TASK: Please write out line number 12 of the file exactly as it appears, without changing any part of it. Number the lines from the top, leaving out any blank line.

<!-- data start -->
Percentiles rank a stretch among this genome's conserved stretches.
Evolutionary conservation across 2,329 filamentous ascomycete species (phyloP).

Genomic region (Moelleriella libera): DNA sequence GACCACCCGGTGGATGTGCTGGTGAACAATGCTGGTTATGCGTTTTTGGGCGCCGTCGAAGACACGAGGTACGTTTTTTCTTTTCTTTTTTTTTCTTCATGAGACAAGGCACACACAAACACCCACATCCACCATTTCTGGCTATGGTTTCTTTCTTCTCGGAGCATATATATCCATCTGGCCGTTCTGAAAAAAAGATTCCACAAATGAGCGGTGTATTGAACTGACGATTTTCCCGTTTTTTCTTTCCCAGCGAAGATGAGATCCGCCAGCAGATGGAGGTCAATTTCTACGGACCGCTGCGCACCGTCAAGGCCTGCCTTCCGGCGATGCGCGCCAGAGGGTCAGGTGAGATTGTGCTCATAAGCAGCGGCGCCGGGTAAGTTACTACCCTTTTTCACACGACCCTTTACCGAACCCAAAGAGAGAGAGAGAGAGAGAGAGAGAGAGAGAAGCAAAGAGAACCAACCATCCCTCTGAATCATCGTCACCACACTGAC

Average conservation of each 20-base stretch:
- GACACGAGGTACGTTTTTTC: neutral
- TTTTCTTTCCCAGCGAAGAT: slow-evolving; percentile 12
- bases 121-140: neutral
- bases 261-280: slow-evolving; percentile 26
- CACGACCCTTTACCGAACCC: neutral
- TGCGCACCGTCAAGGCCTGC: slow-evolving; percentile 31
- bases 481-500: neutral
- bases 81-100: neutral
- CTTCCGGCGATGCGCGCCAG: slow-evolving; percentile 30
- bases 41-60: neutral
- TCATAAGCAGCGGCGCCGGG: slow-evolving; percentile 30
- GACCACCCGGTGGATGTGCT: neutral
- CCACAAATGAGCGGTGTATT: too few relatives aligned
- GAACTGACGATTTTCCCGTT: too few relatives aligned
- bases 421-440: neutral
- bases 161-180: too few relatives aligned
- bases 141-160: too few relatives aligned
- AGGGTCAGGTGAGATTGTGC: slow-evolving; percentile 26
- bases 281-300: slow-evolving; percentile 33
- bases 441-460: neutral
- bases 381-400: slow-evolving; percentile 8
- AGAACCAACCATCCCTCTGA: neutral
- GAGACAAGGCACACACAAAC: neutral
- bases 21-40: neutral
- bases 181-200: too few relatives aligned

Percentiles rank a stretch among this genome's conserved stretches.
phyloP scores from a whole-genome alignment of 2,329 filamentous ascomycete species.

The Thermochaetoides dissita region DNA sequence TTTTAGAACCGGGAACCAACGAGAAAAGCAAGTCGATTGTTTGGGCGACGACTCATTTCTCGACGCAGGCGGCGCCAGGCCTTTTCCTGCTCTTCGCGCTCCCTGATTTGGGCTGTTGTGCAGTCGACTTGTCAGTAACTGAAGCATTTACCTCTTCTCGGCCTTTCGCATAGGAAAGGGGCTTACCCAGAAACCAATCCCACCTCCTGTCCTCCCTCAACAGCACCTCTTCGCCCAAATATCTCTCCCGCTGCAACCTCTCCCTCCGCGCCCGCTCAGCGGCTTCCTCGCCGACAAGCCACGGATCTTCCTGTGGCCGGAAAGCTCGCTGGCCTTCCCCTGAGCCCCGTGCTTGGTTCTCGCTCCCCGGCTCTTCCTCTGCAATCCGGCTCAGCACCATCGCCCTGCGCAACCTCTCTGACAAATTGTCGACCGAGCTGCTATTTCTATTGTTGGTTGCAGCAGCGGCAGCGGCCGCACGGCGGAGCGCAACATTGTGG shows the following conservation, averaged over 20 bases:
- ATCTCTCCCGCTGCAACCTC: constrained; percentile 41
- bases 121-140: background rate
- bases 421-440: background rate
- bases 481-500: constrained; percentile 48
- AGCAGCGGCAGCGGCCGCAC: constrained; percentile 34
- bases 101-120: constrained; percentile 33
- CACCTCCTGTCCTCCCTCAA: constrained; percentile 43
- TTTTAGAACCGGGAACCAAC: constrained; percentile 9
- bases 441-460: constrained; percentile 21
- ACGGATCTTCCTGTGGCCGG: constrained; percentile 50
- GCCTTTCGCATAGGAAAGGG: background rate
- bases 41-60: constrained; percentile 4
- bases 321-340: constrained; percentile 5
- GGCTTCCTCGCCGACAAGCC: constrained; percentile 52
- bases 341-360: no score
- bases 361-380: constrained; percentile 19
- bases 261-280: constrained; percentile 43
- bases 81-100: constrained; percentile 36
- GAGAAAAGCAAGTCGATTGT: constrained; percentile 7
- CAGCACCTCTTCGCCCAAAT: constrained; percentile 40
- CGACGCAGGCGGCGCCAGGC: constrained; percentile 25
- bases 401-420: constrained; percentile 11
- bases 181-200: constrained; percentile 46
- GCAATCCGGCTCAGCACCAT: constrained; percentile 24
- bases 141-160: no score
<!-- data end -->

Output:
- bases 81-100: neutral